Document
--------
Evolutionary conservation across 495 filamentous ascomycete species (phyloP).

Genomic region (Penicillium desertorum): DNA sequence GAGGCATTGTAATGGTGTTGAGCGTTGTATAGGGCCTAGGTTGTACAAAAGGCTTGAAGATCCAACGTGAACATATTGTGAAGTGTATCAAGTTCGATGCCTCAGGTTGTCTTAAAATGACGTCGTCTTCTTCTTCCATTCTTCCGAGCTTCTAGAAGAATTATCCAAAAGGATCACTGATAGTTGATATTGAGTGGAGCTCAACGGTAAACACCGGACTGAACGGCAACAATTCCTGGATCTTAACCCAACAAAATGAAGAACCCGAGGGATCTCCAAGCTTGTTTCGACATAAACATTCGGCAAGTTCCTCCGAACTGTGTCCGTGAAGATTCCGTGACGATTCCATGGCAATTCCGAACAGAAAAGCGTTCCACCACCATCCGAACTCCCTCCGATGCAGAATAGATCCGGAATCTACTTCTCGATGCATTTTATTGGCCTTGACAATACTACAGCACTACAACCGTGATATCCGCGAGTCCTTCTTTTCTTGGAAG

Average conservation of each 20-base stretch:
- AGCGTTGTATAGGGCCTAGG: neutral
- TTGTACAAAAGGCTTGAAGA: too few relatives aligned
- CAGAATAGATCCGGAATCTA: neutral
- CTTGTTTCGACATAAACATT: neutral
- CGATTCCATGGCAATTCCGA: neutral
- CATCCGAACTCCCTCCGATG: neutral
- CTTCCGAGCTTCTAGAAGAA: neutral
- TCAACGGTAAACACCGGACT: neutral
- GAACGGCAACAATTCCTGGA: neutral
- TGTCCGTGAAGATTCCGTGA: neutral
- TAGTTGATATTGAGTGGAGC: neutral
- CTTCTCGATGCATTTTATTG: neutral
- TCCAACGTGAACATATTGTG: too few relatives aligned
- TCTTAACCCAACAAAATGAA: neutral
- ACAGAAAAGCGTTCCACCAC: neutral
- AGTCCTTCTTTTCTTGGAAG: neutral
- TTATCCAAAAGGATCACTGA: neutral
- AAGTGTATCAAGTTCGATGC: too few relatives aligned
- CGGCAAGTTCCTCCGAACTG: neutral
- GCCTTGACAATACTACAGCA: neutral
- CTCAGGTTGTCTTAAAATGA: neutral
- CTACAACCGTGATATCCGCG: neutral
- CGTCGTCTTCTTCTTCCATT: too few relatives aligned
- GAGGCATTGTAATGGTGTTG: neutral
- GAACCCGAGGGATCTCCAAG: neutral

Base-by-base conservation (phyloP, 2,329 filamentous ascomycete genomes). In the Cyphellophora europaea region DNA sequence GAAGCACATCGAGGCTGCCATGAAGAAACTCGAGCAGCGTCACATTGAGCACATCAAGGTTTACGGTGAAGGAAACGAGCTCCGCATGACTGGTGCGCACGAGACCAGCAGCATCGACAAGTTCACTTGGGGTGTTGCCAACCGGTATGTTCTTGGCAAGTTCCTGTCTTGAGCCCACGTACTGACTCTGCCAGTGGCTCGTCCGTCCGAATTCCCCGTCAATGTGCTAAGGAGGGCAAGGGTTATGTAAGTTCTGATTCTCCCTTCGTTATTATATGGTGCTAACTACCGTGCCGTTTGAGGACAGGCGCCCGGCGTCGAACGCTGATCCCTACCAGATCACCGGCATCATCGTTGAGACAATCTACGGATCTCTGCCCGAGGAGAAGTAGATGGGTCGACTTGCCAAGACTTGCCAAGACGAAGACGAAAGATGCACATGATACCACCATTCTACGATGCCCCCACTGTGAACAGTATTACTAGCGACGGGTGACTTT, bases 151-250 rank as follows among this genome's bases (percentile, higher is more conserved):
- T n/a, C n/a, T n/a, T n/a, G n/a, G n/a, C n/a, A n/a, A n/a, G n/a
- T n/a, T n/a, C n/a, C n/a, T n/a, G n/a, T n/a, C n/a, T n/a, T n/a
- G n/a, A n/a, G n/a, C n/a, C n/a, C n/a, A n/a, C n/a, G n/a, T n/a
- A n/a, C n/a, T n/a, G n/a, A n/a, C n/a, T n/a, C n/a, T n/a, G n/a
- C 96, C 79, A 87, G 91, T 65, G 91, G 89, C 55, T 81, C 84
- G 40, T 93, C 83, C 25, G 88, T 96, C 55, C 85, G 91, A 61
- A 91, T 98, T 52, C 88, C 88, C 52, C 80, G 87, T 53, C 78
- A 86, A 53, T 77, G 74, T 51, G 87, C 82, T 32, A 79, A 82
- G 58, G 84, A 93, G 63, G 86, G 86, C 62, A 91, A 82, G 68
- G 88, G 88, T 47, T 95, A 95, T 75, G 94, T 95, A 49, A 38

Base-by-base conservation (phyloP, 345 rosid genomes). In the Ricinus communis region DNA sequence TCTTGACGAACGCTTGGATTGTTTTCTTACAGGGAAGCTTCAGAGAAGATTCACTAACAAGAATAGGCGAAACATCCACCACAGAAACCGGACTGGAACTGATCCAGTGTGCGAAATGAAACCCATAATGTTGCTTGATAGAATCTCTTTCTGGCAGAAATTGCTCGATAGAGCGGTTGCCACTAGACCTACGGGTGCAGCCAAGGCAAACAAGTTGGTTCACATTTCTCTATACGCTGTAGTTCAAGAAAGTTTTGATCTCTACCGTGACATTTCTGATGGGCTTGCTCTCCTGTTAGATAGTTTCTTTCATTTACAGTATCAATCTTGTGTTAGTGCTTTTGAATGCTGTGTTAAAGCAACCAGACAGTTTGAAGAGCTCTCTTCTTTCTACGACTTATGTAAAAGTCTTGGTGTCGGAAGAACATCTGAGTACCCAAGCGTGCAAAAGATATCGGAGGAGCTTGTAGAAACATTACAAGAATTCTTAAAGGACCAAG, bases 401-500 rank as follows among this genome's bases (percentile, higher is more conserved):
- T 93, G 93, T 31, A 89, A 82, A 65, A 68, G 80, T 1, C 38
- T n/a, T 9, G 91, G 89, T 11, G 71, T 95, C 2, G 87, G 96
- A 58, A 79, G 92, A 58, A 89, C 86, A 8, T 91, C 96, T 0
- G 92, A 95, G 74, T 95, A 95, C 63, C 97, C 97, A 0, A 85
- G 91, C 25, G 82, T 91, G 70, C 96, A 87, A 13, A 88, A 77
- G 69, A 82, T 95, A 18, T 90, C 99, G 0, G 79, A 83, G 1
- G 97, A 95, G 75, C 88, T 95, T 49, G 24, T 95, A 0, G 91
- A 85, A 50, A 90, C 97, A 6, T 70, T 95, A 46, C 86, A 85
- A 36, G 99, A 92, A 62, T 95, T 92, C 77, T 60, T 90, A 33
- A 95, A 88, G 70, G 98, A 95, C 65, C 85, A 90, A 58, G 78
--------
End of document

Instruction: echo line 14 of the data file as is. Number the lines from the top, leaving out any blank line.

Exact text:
- TAGTTGATATTGAGTGGAGC: neutral